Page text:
It’s unfortunate that the treasure-hunting roller coaster of business in the NBA often leaves player development in the dust.
A rumor, a ping-pong ball or a phone call can accelerate a franchise’s competitive life cycle out of nowhere. With just about every major leap, however, comes a squeeze, where young players suddenly find their professional lives dramatically altered.
Every fan has a “What if?” story of a player who felt close to figuring things out, but simply ran out of time as the next big move packed him up and sent him away. Maybe it’s the Los Angeles Lakers and Brandon Ingram, or the Lakers and Lonzo Ball, or the Lakers and Josh Hart, or — you get it. My personal wistful regret is the Minnesota Timberwolves dealing specifically with Kris Dunn (along with Zach LaVine and Lauri Markkanen, of course) in the 2017 trade that returned Jimmy Butler. Even if the trades and draft picks made sense, we still wish we could have just a small peek at the alternate universe.
It feels like Mo Bamba is about to fall into that category. The 2018 No. 5 pick struggled to find his place in the NBA while wading through myriad injuries over his first few years. Then, this past season, he’s finally started to lay down a pattern of production with his flashes of potential, even as the Orlando Magic languished at the bottom of the league.
The problem: Orlando has the No. 1 pick in a 2022 NBA Draft with three game-changing bigs ranking among the consensus top prospects. Bamba, Wendell Carter Jr., Franz Wagner and *insert top pick* cannot all share a starting frontcourt now, in three years or in 10 years. Someone is probably getting squeezed out.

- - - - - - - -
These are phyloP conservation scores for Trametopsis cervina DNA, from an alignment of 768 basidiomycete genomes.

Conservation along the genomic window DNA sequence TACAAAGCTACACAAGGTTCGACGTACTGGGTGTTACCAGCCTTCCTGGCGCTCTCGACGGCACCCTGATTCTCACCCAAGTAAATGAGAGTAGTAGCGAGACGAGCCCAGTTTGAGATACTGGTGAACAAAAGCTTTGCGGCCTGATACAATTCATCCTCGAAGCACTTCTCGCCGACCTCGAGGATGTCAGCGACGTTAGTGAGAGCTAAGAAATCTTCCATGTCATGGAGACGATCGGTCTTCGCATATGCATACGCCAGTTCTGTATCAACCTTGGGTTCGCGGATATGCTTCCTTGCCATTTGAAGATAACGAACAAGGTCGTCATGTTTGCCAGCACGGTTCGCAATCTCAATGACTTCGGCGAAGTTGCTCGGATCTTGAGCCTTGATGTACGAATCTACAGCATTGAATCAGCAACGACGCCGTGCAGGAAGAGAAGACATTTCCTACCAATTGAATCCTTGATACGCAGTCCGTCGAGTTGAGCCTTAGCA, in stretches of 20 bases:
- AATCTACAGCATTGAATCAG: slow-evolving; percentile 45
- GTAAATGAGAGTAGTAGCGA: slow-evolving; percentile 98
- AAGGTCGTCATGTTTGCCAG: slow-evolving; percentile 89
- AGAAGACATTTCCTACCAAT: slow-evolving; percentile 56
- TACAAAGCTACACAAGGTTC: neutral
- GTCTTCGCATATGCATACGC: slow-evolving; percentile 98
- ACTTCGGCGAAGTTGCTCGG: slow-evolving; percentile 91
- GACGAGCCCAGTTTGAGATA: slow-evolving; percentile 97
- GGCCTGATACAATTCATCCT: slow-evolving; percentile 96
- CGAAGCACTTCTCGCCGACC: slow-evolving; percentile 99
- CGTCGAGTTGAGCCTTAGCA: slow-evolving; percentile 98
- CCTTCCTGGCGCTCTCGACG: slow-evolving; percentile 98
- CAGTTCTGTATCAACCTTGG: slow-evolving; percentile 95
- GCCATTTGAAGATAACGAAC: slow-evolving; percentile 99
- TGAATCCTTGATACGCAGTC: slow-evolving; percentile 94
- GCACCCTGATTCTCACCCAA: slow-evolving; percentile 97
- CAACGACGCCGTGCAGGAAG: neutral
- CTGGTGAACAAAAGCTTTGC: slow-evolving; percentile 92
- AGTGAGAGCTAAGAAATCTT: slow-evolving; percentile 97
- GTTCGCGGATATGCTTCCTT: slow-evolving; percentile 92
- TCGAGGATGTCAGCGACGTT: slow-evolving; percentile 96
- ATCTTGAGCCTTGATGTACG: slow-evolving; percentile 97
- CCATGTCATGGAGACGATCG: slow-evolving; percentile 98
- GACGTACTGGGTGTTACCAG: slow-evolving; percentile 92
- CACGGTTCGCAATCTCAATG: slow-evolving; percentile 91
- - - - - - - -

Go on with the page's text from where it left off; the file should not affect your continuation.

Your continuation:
According to Jake Fischer of Bleacher Report, Bamba appears to be on the outside looking in. And regretfully, it’s understandable. Wagner had a phenomenal All-Rookie First Team season and Carter appears fully entrenched as a cornerstone big man. Still, Bamba truly took a leap in his own right, and it’s worth reestablishing what makes him such a promising young player.
Bamba appeared in a career-high 71 games and averaged a career-high 25.7 minutes per game in 2021-22. He started 69 of those contests after earning six combined starts across his first three seasons. The availability alone is a major positive; just look at all of the injuries Bamba battled through four years. With the increase in playing time came corresponding career highs in practically every major box-score category. But Bamba’s most notable leap by far came from his deadeye perimeter shooting.
Bamba canned 38.1% of his 4.0 three-pointers per game, including a scorching 44.6% clip after the All-Star break. All of the sustainability indicators are there; Bamba hit 78.1% of his free-throws, improved from the arc as the year went on and provided himself on high volume.
According to Synergy, over 26.6% of Bamba’s offensive plays last year were spot-ups; this could be a simple spaced shot or a pick-and-pop.
Defenses dared Bamba to make them pay because he hadn’t yet in his career, and the 24-year-old fired away. Opponents will likely pay more attention to him next season, but if you were to pair Bamba with scoring guards who can create advantages with his screens from him, he’ll find open shots.
Bamba is a better screener than he gets credit for. The screen-assist stats from this season (1.7 per game) won’t show it because Carter was the chief impediment, but Bamba averaged 3.0 screen assists per game in 2020-21 despite playing just 15.8 minutes per game. He’s not a brick wall, but Bamba has greatly improved his build and strength since entering the league.
As a paint presence, Bamba is essentially a pure finisher at this stage. He made 70.4% of his shots from him in the restricted area, which is fine, but he does n’t create chances on his own and has n’t shown nearly enough as a passer or connector.